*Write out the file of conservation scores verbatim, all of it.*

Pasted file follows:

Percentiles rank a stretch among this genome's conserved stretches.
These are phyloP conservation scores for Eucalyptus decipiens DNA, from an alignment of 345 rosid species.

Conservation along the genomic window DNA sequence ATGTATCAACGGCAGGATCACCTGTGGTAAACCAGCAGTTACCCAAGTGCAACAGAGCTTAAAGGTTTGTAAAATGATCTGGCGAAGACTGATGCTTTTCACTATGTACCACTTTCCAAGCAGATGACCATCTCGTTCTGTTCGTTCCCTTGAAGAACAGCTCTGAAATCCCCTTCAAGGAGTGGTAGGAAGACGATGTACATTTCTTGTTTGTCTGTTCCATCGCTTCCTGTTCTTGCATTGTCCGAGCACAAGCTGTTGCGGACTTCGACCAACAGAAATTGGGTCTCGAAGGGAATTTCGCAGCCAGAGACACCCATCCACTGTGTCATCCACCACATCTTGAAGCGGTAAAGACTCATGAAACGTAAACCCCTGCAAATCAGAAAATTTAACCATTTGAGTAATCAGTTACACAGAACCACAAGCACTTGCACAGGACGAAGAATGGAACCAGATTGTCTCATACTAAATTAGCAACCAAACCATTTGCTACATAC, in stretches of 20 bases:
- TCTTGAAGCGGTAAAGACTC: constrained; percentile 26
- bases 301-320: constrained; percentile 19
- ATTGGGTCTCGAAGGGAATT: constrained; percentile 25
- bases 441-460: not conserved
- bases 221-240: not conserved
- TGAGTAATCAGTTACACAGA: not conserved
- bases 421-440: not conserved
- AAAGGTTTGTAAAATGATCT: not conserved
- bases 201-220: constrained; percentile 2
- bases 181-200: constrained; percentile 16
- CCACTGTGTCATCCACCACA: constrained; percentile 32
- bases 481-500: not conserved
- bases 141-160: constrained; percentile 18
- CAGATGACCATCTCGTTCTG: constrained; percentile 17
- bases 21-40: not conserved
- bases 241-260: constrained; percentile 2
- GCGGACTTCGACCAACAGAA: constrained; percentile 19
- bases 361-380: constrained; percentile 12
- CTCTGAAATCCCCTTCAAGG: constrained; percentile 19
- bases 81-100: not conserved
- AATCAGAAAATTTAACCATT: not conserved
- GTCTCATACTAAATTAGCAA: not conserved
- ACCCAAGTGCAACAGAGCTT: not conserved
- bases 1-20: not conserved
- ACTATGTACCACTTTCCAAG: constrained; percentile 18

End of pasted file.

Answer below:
Percentiles rank a stretch among this genome's conserved stretches.
These are phyloP conservation scores for Eucalyptus decipiens DNA, from an alignment of 345 rosid species.

Conservation along the genomic window DNA sequence ATGTATCAACGGCAGGATCACCTGTGGTAAACCAGCAGTTACCCAAGTGCAACAGAGCTTAAAGGTTTGTAAAATGATCTGGCGAAGACTGATGCTTTTCACTATGTACCACTTTCCAAGCAGATGACCATCTCGTTCTGTTCGTTCCCTTGAAGAACAGCTCTGAAATCCCCTTCAAGGAGTGGTAGGAAGACGATGTACATTTCTTGTTTGTCTGTTCCATCGCTTCCTGTTCTTGCATTGTCCGAGCACAAGCTGTTGCGGACTTCGACCAACAGAAATTGGGTCTCGAAGGGAATTTCGCAGCCAGAGACACCCATCCACTGTGTCATCCACCACATCTTGAAGCGGTAAAGACTCATGAAACGTAAACCCCTGCAAATCAGAAAATTTAACCATTTGAGTAATCAGTTACACAGAACCACAAGCACTTGCACAGGACGAAGAATGGAACCAGATTGTCTCATACTAAATTAGCAACCAAACCATTTGCTACATAC, in stretches of 20 bases:
- TCTTGAAGCGGTAAAGACTC: constrained; percentile 26
- bases 301-320: constrained; percentile 19
- ATTGGGTCTCGAAGGGAATT: constrained; percentile 25
- bases 441-460: not conserved
- bases 221-240: not conserved
- TGAGTAATCAGTTACACAGA: not conserved
- bases 421-440: not conserved
- AAAGGTTTGTAAAATGATCT: not conserved
- bases 201-220: constrained; percentile 2
- bases 181-200: constrained; percentile 16
- CCACTGTGTCATCCACCACA: constrained; percentile 32
- bases 481-500: not conserved
- bases 141-160: constrained; percentile 18
- CAGATGACCATCTCGTTCTG: constrained; percentile 17
- bases 21-40: not conserved
- bases 241-260: constrained; percentile 2
- GCGGACTTCGACCAACAGAA: constrained; percentile 19
- bases 361-380: constrained; percentile 12
- CTCTGAAATCCCCTTCAAGG: constrained; percentile 19
- bases 81-100: not conserved
- AATCAGAAAATTTAACCATT: not conserved
- GTCTCATACTAAATTAGCAA: not conserved
- ACCCAAGTGCAACAGAGCTT: not conserved
- bases 1-20: not conserved
- ACTATGTACCACTTTCCAAG: constrained; percentile 18